Breaking the spell: A protester outside the Supreme Court in Canada. Picture: BLOOMBERG via GETTY IMAGES/STEPHANIE LAMY
Breaking the spell: A protester outside the Supreme Court in Canada. Picture: BLOOMBERG via GETTY IMAGES/STEPHANIE LAMY

The trade war between the Trump administration and China — through the proxy Huawei — has begun its European campaign in earnest. As if Britain’s prime minister Theresa May didn’t have enough to cope with on Brexit, she now has another front opening up over her government’s decision to use Huawei’s technology in the UK’s new 5G networks.

The news from a secret UK National Security Council (NSC) meeting — supposedly leaked by rebellious cabinet ministers who weren’t happy with the approval – clearly shows that fears over the security of vital information doesn’t need any foreign company to be compromised.

Huawei has been banned from being used in the US and Australia, while some securocrats around the world have echoed the US fears about eavesdropping, including in the UK. May’s NSC meeting approved the use of Huawei in "noncore" technology or parts of the network. Westminster is clearly trying to appease Washington and Beijing, as can be seen in the limited role given to Huawei technology.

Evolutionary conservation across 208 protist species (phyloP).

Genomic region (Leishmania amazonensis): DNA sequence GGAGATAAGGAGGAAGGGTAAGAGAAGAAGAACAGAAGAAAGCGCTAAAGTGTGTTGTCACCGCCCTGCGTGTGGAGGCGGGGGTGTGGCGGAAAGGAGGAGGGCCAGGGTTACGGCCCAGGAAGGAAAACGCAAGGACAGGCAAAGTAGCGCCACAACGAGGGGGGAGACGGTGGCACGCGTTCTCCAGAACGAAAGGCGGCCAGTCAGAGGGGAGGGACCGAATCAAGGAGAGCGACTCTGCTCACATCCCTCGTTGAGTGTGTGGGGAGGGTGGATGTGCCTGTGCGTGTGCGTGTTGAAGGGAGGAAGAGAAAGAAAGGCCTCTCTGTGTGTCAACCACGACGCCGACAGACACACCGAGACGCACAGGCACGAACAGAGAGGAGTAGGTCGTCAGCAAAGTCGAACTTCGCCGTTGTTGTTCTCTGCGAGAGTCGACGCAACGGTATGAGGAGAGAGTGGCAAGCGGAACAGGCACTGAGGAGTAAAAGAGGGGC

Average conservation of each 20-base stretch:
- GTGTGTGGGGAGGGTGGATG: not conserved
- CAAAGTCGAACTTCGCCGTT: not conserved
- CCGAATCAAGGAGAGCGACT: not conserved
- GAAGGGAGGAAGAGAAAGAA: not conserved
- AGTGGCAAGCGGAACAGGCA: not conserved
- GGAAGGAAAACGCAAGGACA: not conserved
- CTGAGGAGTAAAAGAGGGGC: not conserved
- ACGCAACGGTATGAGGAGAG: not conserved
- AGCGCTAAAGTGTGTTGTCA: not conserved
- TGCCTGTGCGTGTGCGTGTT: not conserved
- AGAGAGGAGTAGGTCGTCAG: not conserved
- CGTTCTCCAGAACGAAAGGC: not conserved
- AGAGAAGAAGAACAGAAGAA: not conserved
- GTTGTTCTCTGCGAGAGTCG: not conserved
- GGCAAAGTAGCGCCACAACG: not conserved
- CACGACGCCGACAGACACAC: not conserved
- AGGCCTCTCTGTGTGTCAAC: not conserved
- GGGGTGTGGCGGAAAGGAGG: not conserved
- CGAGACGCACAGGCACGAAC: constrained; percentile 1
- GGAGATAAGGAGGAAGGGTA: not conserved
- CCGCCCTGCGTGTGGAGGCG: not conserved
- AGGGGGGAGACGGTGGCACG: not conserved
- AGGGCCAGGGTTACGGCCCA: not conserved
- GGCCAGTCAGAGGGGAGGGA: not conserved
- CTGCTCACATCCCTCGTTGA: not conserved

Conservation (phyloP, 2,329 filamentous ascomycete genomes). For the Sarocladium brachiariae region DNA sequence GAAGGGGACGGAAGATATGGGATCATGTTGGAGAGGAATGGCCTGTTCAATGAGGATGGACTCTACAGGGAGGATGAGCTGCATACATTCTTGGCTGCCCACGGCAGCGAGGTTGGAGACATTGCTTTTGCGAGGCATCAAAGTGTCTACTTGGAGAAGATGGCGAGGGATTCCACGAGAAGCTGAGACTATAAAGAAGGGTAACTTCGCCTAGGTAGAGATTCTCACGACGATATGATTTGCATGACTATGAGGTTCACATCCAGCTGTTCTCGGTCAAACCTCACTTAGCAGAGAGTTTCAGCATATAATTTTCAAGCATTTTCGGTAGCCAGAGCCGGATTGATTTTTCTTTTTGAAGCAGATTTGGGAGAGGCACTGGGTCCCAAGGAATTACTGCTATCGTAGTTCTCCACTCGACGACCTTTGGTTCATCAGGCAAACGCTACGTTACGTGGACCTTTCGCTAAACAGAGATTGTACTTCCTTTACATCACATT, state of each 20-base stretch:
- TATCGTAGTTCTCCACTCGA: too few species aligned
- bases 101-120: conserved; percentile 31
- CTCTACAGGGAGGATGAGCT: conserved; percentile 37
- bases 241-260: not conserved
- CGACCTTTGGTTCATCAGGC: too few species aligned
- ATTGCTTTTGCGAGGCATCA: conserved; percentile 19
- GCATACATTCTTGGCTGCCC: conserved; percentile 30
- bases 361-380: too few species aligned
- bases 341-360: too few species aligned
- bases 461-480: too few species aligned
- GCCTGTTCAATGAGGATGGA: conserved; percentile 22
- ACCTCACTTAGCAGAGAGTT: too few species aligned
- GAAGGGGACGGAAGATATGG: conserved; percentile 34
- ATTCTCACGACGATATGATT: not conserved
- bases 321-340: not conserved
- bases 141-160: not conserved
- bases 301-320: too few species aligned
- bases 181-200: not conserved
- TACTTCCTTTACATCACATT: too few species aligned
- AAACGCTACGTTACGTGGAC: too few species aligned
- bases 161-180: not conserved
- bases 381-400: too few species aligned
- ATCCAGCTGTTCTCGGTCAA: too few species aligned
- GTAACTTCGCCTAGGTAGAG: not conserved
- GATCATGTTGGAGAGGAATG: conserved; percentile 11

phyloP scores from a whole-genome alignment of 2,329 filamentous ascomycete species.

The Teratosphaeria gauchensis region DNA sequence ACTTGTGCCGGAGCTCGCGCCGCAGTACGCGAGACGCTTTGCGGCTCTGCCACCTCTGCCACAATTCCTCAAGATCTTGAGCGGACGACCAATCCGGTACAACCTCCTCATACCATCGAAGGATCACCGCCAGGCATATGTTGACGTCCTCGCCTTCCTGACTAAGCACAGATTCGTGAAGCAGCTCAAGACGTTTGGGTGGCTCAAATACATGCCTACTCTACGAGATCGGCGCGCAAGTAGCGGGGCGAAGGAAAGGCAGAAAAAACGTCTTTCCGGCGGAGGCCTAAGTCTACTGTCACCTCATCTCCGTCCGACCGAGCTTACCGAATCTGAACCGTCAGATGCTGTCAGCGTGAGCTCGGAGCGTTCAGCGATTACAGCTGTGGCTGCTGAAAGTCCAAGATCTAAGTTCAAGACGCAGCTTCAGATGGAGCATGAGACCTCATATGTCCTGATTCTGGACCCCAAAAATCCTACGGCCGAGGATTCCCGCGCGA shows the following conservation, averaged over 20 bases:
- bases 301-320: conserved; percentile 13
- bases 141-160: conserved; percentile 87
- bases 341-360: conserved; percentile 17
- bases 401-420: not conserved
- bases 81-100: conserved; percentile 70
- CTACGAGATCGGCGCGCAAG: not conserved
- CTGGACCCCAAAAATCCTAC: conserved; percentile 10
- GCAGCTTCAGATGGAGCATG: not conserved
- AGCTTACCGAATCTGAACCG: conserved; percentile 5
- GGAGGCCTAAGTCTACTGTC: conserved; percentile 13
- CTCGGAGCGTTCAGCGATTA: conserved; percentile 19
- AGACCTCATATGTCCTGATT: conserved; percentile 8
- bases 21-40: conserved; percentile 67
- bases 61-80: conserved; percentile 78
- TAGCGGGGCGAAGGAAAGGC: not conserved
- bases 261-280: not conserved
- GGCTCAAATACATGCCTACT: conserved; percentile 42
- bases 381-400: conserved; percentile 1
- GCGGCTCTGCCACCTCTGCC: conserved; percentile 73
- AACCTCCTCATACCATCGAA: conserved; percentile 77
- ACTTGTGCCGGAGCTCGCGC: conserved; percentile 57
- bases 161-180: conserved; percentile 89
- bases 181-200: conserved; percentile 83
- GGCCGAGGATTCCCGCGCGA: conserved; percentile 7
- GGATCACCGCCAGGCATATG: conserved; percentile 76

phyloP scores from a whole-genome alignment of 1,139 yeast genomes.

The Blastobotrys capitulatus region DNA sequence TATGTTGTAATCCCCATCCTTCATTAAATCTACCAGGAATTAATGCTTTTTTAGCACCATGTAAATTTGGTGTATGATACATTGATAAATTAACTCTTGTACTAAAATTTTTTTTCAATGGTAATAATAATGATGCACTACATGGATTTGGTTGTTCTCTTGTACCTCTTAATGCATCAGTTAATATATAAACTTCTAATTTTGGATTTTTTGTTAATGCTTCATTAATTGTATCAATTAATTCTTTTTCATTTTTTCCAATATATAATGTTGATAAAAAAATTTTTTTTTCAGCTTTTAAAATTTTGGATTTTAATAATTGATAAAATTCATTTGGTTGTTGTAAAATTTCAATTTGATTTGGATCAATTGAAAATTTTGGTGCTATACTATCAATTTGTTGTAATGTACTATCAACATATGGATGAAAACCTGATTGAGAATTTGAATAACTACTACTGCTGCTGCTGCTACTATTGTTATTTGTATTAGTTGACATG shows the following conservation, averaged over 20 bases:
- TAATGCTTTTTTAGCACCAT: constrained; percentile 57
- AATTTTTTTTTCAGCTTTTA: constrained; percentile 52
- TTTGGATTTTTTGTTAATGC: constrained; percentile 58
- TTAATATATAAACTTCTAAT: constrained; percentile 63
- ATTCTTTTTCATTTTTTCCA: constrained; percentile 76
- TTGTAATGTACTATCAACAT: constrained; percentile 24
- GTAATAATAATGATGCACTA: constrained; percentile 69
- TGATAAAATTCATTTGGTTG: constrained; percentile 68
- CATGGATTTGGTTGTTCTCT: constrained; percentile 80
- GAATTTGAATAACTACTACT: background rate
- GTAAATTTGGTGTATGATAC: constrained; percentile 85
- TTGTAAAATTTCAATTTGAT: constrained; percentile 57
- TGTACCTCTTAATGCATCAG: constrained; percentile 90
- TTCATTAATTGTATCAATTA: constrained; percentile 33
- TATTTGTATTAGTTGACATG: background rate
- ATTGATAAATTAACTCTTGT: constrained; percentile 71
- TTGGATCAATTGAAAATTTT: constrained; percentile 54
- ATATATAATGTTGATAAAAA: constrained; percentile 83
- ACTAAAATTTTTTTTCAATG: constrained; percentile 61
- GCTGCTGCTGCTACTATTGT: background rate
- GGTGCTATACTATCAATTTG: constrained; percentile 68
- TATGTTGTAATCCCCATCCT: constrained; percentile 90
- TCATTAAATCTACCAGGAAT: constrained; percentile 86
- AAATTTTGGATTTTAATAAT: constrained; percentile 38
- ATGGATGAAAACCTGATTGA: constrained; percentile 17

Huawei has defended itself by going on the offensive, firstly a charm campaign and then suing the US government for prohibiting its equipment from being bought by US telecoms companies. The Chinese telecoms giant produces superior 5G technology, analysts say, and has invested heavily in R&D that has propelled it ahead of its European equipment-making peers, Ericsson and Nokia.

Huawei’s CFO Meng Wanzhou remains in Canada under house arrest at the request of the White House. Meng, the daughter of Huawei’s founder Ren Zhengfei, has become an unlikely pawn in the trade war that has now entered the European theatre since news broke last week.

Meng’s arrest also scandalously revealed that she used an Apple laptop, iPad and iPhone — not similar products from her own company, which recently overtook Apple to become the second-largest smartphone maker in the world.